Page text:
The NHS and the UK Government have finally woken up to the benefits of good nutrition. My nutritionist friends and colleagues have been banging that drum hard since before I qualified. Mind you it’s no surprise really when I tell you that the average Doctor only get 7 hours training in nutrition in the whole of their syllabus. I know this as on my course there was a doctor who wanted to understand the benefits of nutrition and wanted the training.
It was with mixed feelings that I listened to the announcement I was delighted that the benefits of weight loss and good diet had formally been acknowledged by the NHS but totally flabbergasted with the remedy.
Professor Traci Mann from the university of Minnesota published her findings of probably the most comprehensive review of all randomised controlled trial of diets. The study found that although dieters lost weight in the first nine to 12 months, over the next 2 to 5 years they all put that weight on less an average of 2.1lbs. Conversely participants in non-dieting control groups gained weight during those same years but at an average of 1.2lbs. What does this mean? Well apart from the fact the dieters had little result to show from their efforts and the non-dieters were not harmed by their lack of effort. It appears that weight regain is the typical long-term response to dieting, rather than the exception.
You are probably asking why dieters regain the weight they lose? Dieting requires Willpower. Calorie deprivation decreases levels of Leptin (the hormone that tells us we are full) and increases levels of ghrelin (the hormone that tells us we are hungry). So, we are fighting our own bodies chemistry. Is it any wonder then that we so often fail in the long term? As someone who has fought hard to get to a weight I am comfortable with and then maintain it I totally understand that long term sustainable strategies are the only way to succeed.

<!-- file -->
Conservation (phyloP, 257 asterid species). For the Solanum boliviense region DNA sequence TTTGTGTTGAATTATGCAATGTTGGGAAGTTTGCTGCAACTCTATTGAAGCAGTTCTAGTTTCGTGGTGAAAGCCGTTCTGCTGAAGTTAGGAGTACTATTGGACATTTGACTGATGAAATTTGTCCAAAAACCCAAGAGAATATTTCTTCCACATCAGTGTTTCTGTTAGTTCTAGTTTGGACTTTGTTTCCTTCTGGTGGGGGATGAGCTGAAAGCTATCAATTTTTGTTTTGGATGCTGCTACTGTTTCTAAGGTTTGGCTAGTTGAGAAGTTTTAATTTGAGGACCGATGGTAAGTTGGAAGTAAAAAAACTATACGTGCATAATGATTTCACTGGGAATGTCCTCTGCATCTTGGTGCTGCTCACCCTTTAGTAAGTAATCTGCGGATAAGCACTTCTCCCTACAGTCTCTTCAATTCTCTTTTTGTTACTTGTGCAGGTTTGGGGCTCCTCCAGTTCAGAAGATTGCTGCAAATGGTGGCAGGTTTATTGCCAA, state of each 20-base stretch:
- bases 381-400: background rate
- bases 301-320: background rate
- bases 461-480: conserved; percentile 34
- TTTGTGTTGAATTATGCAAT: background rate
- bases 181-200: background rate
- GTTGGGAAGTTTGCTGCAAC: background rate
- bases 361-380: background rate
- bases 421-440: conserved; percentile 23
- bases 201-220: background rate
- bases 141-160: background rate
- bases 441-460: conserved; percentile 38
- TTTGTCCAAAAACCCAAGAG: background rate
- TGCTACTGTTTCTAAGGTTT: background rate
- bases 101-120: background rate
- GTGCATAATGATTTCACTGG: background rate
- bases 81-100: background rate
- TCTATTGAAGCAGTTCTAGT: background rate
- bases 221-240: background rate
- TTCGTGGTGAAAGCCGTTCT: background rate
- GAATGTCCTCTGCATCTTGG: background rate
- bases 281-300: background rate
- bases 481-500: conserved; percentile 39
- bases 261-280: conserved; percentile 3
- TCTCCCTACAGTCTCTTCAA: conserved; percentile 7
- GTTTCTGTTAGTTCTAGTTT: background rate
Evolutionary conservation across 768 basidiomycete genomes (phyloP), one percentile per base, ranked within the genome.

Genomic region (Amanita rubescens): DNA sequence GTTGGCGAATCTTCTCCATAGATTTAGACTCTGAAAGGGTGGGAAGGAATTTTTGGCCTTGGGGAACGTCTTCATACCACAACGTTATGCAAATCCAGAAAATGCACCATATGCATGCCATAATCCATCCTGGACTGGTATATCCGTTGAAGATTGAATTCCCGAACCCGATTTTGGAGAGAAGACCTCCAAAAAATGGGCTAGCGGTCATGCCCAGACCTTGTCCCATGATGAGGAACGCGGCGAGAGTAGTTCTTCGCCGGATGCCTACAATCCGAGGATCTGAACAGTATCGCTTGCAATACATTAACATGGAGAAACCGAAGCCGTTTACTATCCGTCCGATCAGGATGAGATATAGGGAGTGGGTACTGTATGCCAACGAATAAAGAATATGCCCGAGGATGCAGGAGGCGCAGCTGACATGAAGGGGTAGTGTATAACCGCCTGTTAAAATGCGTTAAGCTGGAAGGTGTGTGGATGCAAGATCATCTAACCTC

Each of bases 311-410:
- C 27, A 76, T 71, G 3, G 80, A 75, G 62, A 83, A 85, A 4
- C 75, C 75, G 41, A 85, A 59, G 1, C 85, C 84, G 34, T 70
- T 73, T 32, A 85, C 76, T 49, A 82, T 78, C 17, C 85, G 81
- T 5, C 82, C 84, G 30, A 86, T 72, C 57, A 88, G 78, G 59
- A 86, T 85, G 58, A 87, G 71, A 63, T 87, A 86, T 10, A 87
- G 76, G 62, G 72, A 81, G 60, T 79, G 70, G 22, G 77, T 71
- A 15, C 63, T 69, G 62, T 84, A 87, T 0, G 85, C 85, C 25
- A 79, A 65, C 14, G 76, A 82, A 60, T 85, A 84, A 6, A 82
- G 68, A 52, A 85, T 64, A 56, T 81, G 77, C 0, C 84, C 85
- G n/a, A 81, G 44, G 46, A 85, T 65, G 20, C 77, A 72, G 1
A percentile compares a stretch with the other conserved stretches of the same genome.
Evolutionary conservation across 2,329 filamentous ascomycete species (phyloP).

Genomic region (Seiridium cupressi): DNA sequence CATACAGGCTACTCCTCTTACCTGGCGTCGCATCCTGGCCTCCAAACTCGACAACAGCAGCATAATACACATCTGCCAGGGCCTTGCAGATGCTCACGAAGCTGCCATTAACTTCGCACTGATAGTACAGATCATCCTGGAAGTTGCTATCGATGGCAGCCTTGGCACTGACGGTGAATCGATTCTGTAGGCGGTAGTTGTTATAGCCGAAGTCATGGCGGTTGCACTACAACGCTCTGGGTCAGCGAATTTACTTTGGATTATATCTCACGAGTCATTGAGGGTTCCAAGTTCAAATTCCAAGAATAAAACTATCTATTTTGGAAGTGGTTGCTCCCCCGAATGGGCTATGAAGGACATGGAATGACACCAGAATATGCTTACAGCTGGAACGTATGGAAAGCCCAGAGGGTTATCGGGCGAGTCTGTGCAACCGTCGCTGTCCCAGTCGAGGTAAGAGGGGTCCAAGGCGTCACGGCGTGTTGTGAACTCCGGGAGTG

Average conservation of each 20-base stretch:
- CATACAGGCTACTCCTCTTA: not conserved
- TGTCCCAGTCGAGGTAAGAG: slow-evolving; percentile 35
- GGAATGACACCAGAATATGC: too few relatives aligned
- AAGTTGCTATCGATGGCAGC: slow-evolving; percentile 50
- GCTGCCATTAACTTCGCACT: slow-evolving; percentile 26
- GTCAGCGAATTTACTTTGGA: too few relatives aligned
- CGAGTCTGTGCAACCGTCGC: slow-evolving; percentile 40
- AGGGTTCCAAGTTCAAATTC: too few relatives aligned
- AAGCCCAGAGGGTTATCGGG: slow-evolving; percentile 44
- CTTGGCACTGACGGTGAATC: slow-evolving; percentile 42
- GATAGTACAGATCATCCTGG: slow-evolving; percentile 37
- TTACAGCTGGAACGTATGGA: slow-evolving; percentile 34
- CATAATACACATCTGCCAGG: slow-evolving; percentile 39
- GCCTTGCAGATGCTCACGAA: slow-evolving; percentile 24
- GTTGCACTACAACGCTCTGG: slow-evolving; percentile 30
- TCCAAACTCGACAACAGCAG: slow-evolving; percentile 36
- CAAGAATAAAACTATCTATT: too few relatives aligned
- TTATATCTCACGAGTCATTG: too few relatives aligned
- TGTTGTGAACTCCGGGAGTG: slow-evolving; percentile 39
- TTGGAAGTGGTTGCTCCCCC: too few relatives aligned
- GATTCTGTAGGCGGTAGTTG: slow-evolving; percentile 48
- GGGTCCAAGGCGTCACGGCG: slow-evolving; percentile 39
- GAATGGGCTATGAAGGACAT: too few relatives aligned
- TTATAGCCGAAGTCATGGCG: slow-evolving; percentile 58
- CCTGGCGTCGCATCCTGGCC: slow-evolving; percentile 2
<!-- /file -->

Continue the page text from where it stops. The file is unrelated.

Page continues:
To continue to behave in the same way and expect a different result is supposedly the definition of madness. So change is required. But…change must come from within. Once we have brought about change then we need to make that change a habit, so it becomes part of our routine. The question for those with diabetes then is whether they want to change? There is no point prescribing them shakes and soups if they are happy with their lifestyle as is.
The biggest change they can make is cooking for themselves. Cutting out sugar and drinking more water. Do not restrict your intake restrict your sugar intake so that you start to get your blood sugar in balance. Balanced blood sugar levels and controlling your blood sugar level is the key to long term weight management. Like riding a bike, it needs a degree of practice but once balance is obtained then the rest will follow.